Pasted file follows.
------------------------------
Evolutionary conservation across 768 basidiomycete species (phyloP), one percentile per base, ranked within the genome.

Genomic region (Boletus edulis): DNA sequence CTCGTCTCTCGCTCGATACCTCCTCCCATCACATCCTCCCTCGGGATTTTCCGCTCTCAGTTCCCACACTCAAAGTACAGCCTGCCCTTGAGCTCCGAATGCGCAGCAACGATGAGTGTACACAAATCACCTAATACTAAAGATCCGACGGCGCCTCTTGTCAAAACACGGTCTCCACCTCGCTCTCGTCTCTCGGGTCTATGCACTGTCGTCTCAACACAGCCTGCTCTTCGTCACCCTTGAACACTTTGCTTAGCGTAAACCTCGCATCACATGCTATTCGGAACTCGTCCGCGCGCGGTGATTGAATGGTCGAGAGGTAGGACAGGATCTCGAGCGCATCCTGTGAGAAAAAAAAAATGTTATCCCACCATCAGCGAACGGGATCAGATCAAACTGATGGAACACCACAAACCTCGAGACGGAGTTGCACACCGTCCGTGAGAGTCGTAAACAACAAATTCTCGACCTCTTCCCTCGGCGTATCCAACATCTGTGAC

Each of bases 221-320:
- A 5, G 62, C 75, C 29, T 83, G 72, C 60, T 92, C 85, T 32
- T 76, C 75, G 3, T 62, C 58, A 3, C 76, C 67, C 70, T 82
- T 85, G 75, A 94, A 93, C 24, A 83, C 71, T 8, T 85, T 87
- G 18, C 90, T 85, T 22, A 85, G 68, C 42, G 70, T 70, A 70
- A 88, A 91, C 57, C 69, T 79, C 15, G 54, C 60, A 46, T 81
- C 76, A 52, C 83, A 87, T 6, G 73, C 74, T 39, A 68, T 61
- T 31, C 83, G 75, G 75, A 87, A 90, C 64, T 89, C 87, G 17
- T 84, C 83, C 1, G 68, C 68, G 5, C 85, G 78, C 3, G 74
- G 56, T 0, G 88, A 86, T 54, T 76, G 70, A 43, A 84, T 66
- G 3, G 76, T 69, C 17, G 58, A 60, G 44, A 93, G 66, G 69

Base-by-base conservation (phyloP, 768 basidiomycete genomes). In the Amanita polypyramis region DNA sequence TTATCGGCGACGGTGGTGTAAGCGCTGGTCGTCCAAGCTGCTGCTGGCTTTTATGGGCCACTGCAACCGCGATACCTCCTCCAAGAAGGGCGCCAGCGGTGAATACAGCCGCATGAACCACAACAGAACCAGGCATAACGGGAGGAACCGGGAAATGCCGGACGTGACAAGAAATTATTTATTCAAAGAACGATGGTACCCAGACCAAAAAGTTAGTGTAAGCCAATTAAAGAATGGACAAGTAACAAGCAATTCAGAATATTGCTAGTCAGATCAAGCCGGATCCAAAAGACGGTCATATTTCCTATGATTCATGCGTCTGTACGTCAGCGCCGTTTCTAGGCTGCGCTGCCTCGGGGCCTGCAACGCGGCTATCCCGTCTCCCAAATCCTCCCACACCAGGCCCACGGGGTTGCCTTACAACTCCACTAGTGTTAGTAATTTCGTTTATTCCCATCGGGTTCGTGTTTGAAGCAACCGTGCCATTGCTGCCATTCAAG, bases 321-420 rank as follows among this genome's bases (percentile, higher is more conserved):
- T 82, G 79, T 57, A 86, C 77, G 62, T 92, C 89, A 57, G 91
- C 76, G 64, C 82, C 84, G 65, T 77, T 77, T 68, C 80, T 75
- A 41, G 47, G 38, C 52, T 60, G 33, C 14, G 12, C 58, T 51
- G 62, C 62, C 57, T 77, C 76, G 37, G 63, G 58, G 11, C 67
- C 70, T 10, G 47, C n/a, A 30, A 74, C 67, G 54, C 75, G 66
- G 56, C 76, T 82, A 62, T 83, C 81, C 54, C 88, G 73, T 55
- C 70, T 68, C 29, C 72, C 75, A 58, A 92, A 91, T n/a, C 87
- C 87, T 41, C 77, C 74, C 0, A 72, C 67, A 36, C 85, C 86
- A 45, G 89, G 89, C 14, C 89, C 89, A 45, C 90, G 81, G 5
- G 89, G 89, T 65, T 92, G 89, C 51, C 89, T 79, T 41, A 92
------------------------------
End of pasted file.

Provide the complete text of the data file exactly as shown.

Evolutionary conservation across 768 basidiomycete species (phyloP), one percentile per base, ranked within the genome.

Genomic region (Boletus edulis): DNA sequence CTCGTCTCTCGCTCGATACCTCCTCCCATCACATCCTCCCTCGGGATTTTCCGCTCTCAGTTCCCACACTCAAAGTACAGCCTGCCCTTGAGCTCCGAATGCGCAGCAACGATGAGTGTACACAAATCACCTAATACTAAAGATCCGACGGCGCCTCTTGTCAAAACACGGTCTCCACCTCGCTCTCGTCTCTCGGGTCTATGCACTGTCGTCTCAACACAGCCTGCTCTTCGTCACCCTTGAACACTTTGCTTAGCGTAAACCTCGCATCACATGCTATTCGGAACTCGTCCGCGCGCGGTGATTGAATGGTCGAGAGGTAGGACAGGATCTCGAGCGCATCCTGTGAGAAAAAAAAAATGTTATCCCACCATCAGCGAACGGGATCAGATCAAACTGATGGAACACCACAAACCTCGAGACGGAGTTGCACACCGTCCGTGAGAGTCGTAAACAACAAATTCTCGACCTCTTCCCTCGGCGTATCCAACATCTGTGAC

Each of bases 221-320:
- A 5, G 62, C 75, C 29, T 83, G 72, C 60, T 92, C 85, T 32
- T 76, C 75, G 3, T 62, C 58, A 3, C 76, C 67, C 70, T 82
- T 85, G 75, A 94, A 93, C 24, A 83, C 71, T 8, T 85, T 87
- G 18, C 90, T 85, T 22, A 85, G 68, C 42, G 70, T 70, A 70
- A 88, A 91, C 57, C 69, T 79, C 15, G 54, C 60, A 46, T 81
- C 76, A 52, C 83, A 87, T 6, G 73, C 74, T 39, A 68, T 61
- T 31, C 83, G 75, G 75, A 87, A 90, C 64, T 89, C 87, G 17
- T 84, C 83, C 1, G 68, C 68, G 5, C 85, G 78, C 3, G 74
- G 56, T 0, G 88, A 86, T 54, T 76, G 70, A 43, A 84, T 66
- G 3, G 76, T 69, C 17, G 58, A 60, G 44, A 93, G 66, G 69

Base-by-base conservation (phyloP, 768 basidiomycete genomes). In the Amanita polypyramis region DNA sequence TTATCGGCGACGGTGGTGTAAGCGCTGGTCGTCCAAGCTGCTGCTGGCTTTTATGGGCCACTGCAACCGCGATACCTCCTCCAAGAAGGGCGCCAGCGGTGAATACAGCCGCATGAACCACAACAGAACCAGGCATAACGGGAGGAACCGGGAAATGCCGGACGTGACAAGAAATTATTTATTCAAAGAACGATGGTACCCAGACCAAAAAGTTAGTGTAAGCCAATTAAAGAATGGACAAGTAACAAGCAATTCAGAATATTGCTAGTCAGATCAAGCCGGATCCAAAAGACGGTCATATTTCCTATGATTCATGCGTCTGTACGTCAGCGCCGTTTCTAGGCTGCGCTGCCTCGGGGCCTGCAACGCGGCTATCCCGTCTCCCAAATCCTCCCACACCAGGCCCACGGGGTTGCCTTACAACTCCACTAGTGTTAGTAATTTCGTTTATTCCCATCGGGTTCGTGTTTGAAGCAACCGTGCCATTGCTGCCATTCAAG, bases 321-420 rank as follows among this genome's bases (percentile, higher is more conserved):
- T 82, G 79, T 57, A 86, C 77, G 62, T 92, C 89, A 57, G 91
- C 76, G 64, C 82, C 84, G 65, T 77, T 77, T 68, C 80, T 75
- A 41, G 47, G 38, C 52, T 60, G 33, C 14, G 12, C 58, T 51
- G 62, C 62, C 57, T 77, C 76, G 37, G 63, G 58, G 11, C 67
- C 70, T 10, G 47, C n/a, A 30, A 74, C 67, G 54, C 75, G 66
- G 56, C 76, T 82, A 62, T 83, C 81, C 54, C 88, G 73, T 55
- C 70, T 68, C 29, C 72, C 75, A 58, A 92, A 91, T n/a, C 87
- C 87, T 41, C 77, C 74, C 0, A 72, C 67, A 36, C 85, C 86
- A 45, G 89, G 89, C 14, C 89, C 89, A 45, C 90, G 81, G 5
- G 89, G 89, T 65, T 92, G 89, C 51, C 89, T 79, T 41, A 92